Search SFE    Search EoF

  Omit cross-reference entries  

Welcome to the Encyclopedia of Science Fiction, Fourth Edition. Some sample entries appear below. Click here for the Introduction; here for the masthead; here for Acknowledgments; here for the FAQ; here for advice on citations. Find entries via the search box above (more details here) or browse the menu categories in the grey bar at the top of this page.

Site updated on 8 August 2022
Sponsor of the day: Andy Richards of Cold Tonnage Books
Logo

Traill, H D

(1842-1900) UK lawyer, journalist and author, of most interest for his Satires, early examples – like The Israelitish Question: And the Comments of the Canaan Journals Thereon (1876 chap) anonymous tending to spoof contemporary politics through elaborate parodies and anachronisms. The New Lucian: Being a Series of Dialogues of the Dead (coll of linked stories 1884) makes its satirical points through a sustained reworking of the work by Lucian. The long Near Future title story of the tales ...

McCoy, Andrew

Working name of South African-born author André Jute McCoy (1945-    ), in Australia from the 1960s, who has concentrated as McCoy on violent tales of conflict in the continent of his birth, most of them verging into the Near Future. These include Atrocity Week (1978), The Insurrectionist (1979), which describes a future rising of Blacks against the South African government, African Revenge (1980), Blood Ivory (1983), in which the last surviving elephants are ...

Bowen, Robert Sidney

(1900-1977) US aviator, journalist, editor; his middle name is spelled Sydney, but is given as Sidney in his books; he also wrote nonfantastic tales as James Robert Richard. He served during World War One, in 1917 as an ambulance driver for the American Field Service, and from 1918 in active service as a pilot. After the war he worked for the London Daily News, and in his later career worked as an editor, including a stint as editor-in-chief of Aviation Magazine. As an author of tales for young ...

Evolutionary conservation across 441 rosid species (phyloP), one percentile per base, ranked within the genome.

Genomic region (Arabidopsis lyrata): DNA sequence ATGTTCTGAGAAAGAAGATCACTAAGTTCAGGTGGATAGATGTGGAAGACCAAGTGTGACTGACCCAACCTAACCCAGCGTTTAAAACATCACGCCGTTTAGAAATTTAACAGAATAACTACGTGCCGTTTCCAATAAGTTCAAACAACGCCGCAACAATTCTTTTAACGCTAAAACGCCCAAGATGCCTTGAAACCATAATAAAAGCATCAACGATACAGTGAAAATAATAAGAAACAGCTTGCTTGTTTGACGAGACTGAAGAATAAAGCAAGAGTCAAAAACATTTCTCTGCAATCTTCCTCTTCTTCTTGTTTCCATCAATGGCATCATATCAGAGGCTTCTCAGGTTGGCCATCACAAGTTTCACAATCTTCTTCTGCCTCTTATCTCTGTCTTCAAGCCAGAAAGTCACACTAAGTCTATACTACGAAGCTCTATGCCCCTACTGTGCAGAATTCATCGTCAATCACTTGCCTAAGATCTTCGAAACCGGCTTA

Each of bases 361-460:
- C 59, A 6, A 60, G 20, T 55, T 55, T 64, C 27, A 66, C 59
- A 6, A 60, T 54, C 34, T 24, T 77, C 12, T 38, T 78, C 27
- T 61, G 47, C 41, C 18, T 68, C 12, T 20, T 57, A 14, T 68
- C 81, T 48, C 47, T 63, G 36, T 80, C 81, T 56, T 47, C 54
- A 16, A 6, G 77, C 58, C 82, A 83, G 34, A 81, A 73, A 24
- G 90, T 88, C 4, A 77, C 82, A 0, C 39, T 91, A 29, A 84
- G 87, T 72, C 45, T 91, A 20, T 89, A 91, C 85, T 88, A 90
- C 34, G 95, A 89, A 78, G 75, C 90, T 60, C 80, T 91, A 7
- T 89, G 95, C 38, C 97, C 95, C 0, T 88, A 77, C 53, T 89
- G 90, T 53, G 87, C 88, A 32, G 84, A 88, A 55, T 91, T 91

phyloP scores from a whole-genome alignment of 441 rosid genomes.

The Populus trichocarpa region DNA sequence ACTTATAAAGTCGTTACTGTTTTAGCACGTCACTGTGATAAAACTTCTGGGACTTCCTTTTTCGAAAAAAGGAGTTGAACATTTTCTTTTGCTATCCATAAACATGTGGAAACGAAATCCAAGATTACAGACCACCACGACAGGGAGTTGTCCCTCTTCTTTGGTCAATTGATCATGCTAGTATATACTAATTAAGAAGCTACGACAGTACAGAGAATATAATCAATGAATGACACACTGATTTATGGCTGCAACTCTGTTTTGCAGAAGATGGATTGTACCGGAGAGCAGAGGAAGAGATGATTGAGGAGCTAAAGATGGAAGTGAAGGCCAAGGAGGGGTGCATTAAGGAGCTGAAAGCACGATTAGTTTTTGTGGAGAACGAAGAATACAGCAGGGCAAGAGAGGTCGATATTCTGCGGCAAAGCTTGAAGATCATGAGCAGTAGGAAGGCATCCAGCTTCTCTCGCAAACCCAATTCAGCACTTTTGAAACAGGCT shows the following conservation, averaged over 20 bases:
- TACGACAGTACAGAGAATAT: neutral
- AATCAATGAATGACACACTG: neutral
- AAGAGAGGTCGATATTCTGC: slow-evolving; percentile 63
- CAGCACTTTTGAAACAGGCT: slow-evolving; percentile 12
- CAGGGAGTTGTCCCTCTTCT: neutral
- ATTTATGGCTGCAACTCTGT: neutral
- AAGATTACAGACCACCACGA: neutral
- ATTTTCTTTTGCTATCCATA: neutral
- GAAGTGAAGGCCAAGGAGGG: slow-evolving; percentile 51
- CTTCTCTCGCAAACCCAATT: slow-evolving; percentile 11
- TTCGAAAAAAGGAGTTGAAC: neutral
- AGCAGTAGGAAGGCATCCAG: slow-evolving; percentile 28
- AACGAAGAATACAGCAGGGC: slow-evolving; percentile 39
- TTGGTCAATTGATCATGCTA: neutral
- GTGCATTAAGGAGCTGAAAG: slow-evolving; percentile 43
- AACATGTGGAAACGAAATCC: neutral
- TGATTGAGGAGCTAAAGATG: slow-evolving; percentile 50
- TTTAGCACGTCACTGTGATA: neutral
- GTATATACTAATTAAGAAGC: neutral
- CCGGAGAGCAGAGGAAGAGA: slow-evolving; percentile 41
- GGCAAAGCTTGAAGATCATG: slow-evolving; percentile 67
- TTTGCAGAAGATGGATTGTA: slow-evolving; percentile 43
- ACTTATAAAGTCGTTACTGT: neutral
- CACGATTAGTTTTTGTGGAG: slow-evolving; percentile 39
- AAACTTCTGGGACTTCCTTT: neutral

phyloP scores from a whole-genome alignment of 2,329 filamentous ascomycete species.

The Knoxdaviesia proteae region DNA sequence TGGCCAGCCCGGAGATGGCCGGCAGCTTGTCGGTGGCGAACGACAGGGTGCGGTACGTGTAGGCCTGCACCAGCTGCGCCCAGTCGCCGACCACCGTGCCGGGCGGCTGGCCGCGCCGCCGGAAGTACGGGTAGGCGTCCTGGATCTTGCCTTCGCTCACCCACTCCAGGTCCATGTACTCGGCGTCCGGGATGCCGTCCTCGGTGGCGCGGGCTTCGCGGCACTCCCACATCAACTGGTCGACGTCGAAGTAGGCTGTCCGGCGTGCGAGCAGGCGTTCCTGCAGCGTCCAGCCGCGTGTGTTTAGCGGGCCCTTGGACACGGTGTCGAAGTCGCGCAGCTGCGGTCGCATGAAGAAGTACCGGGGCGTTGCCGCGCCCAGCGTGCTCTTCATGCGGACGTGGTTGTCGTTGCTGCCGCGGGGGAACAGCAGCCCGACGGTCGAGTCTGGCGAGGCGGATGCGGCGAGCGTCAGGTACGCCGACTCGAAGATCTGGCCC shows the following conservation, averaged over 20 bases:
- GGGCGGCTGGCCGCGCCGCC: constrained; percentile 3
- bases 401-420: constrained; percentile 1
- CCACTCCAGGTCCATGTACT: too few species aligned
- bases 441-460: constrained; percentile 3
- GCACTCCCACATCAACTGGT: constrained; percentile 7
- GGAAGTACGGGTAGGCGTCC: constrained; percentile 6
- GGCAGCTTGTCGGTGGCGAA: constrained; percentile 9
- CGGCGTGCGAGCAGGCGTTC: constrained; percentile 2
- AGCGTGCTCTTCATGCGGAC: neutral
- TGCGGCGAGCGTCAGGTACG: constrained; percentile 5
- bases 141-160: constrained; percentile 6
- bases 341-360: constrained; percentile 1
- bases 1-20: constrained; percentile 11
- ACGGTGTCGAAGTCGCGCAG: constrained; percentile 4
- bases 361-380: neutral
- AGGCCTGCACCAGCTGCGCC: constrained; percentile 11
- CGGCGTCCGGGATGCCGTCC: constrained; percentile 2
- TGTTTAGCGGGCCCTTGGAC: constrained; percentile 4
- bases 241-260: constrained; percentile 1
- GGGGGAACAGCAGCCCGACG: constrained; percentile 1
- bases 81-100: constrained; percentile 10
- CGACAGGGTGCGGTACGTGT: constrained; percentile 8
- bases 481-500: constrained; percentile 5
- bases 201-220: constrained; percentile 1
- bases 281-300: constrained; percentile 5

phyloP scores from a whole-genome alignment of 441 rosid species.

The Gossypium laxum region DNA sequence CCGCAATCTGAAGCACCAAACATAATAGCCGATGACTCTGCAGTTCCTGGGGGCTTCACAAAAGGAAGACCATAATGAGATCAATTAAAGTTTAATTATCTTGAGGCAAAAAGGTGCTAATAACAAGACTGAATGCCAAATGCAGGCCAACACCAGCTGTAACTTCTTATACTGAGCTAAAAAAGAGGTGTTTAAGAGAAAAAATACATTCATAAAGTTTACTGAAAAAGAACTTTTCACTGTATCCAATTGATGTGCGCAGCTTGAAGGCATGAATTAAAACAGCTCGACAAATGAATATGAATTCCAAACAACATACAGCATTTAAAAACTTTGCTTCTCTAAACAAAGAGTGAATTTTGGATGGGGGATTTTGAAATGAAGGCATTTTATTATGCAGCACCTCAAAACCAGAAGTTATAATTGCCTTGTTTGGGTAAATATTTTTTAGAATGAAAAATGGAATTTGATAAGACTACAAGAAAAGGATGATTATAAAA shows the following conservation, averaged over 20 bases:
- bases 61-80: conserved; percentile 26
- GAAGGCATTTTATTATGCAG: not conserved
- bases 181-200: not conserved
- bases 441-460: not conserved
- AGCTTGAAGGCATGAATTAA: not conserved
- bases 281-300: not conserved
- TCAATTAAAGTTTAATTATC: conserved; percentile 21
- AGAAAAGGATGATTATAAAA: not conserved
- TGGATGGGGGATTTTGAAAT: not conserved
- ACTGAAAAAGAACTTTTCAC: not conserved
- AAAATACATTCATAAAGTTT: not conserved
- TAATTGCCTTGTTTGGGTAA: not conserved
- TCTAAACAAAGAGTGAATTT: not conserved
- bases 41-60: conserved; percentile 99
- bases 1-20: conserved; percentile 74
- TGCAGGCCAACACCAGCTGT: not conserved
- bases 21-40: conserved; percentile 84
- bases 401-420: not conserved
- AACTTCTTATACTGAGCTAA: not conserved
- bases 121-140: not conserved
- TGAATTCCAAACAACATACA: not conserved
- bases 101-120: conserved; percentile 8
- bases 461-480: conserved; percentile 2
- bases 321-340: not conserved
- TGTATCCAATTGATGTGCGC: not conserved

Mori Hiroshi

(1957-    ) Prolific Japanese author and model-maker, who gave up youthful Manga illustration under the name Mori Muku to specialize in rheology (the flow of viscous plastics). He became an associate professor in engineering at Nagoya University before quitting in 2005 to become a full-time author of prose fiction. Mori is largely known as a thriller writer in Japan, usually with scientific themes recalling the detective mysteries of Isaac Asimov, and titles that often pun ...

Beresford, J D

(1873-1947) UK author. He was the son of a clergyman, and he was crippled in infancy by polio; both facts were influential in forming his worldview. Two of his children, Marc Brandel (1919-1994) and Elizabeth Beresford (1926-2010), became authors of supernatural fiction. Beresford began to publish work of genre interest with "Cut-Throat Farm" in The Westminster Gazette for 14 August 1909; a determined but defensive agnosticism normally guides the development of his futuristic and metaphysical ...

Clute, John

(1940-    ) Canadian critic, editor and author, in the UK from 1969; married to Judith Clute from 1964, partner of Elizabeth Hand since 1996. His first professional publication was the long sf-tinged poem "Carcajou Lament" (Winter 1960 [ie Autumn 1959] Triquarterly), though he only began publishing sf reviews in 1964 and sf proper with "A Man Must Die" in New Worlds for November 1966, where much of his earlier criticism also appeared. This criticism, despite some studiously ...



x
This website uses cookies.  More information here. Accept Cookies